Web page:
Note: The Nature Index is one indicator of institutional research performance. The metrics of Count and Share used to order Nature Index listings are based on an institution’s or country/territory's publication output in 82 natural science journals, selected on reputation by an independent panel of leading scientists in their fields. The Nature Index recognises that many other factors must be taken into account when considering research quality and institutional performance; Nature Index metrics alone should not be used to assess institutions or individuals. Nature Index data and methods are transparent and available under a creative commons license at natureindex.com.
*The Collaboration Score (CS) is calculated by adding each partner’s Share in their joint articles.

Further Information

The Nature Index Asia-Pacific supplement is available here.

About the Nature Index

The Nature Index is a database of author affiliations and institutional relationships. The index tracks contributions to research articles published in 82 high-quality natural science journals, chosen by an independent group of researchers.

The Nature Index provides absolute and fractional counts of article publication at the institutional and national level and, as such, is an indicator of global high-quality research output and collaboration. Data in the Nature Index are updated regularly, with the most recent 12 months made available under a Creative Commons licence at natureindex.com. The database is compiled by Nature Research, part of Springer Nature.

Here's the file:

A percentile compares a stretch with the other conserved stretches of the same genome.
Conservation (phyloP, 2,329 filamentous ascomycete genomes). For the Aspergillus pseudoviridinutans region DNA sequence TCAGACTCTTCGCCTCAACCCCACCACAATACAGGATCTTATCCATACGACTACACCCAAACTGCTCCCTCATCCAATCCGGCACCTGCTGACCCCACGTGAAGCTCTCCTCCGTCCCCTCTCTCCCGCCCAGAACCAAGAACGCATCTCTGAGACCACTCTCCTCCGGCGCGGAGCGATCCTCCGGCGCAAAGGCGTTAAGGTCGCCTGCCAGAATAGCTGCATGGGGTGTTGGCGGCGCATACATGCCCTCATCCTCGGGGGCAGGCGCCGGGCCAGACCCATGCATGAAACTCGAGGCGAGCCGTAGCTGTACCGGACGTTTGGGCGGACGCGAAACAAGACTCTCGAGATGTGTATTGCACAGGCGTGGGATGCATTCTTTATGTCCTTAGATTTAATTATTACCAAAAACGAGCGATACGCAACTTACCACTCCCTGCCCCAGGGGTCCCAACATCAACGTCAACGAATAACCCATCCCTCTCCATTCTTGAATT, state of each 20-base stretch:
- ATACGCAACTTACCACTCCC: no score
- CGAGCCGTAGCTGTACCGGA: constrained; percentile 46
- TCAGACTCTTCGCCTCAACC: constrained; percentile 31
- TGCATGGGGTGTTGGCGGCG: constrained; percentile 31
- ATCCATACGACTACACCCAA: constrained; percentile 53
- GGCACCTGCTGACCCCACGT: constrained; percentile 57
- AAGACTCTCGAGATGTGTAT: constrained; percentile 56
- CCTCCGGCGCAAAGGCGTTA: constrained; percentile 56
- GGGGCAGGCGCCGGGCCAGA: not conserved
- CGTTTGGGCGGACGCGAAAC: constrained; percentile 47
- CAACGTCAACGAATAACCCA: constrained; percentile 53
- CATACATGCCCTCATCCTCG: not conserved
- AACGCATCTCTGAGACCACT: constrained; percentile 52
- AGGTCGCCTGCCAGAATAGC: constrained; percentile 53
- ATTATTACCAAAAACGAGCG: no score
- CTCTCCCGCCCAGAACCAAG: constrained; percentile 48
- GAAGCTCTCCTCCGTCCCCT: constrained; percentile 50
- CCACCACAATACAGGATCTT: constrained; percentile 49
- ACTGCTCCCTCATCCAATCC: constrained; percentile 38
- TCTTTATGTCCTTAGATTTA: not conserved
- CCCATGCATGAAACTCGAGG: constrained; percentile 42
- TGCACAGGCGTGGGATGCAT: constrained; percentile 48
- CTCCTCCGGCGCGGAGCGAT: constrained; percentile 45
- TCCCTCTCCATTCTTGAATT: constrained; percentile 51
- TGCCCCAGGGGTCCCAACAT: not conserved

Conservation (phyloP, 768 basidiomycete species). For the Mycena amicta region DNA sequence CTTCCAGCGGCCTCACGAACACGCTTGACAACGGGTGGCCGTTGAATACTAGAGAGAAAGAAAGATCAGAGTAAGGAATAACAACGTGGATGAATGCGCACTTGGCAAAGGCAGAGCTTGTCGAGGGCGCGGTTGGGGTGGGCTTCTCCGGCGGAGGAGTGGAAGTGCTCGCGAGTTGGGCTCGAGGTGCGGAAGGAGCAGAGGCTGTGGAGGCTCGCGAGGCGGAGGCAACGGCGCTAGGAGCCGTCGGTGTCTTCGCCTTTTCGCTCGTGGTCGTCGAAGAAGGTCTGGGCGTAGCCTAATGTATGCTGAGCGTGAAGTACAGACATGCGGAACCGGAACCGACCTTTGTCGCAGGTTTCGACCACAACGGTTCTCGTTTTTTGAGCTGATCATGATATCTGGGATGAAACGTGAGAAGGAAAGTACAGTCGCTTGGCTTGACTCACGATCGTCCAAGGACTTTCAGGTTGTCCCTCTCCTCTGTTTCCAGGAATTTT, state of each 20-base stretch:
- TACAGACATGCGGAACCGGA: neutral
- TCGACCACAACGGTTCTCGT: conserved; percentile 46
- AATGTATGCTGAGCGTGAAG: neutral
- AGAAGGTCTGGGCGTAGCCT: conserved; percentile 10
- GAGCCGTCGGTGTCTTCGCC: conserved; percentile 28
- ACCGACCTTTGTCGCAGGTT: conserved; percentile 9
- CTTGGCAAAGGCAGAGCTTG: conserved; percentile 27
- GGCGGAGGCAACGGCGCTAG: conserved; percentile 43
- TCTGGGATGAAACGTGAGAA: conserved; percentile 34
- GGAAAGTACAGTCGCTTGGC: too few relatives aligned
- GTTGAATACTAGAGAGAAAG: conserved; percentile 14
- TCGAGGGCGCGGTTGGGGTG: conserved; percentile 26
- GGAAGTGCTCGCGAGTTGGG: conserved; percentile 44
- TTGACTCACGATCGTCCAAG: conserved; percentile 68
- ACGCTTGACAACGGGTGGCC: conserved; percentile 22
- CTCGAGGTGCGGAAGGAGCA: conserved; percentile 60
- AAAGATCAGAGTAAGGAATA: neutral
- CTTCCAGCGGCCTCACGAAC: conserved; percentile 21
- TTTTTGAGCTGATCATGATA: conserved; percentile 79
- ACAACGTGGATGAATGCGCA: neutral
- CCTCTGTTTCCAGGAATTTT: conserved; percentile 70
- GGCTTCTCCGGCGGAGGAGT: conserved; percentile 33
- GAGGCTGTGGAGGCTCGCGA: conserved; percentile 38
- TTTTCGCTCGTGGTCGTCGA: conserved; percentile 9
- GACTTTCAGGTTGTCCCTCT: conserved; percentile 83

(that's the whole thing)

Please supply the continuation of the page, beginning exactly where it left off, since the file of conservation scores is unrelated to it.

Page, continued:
Nature Index metrics

The Nature Index uses Count and Share to track research output. A country/region or an institution is given a Count of 1 for each article that has at least one author from that country/region or institution. This is the case regardless of the number of authors an article has, and it means that the same article can contribute to the Count of multiple countries/regions or institutions.

To glean a country’s, a region’s or an institution’s contribution to an article, and to ensure they are not counted more than once, the Nature Index uses Share, a fractional count that takes into account the share of authorship on each article. The total Share available per article is 1, which is shared among all authors under the assumption that each contributed equally. For instance, an article with 10 authors means that each author receives a Share of 0.1. For authors who are affiliated with more than one institution, the author’s Share is then split equally between each institution. The total Share for an institution is calculated by summing the Share for individual affiliated authors. The process is similar for countries/regions, although complicated by the fact that some institutions have overseas labs that will be counted towards host country/region totals.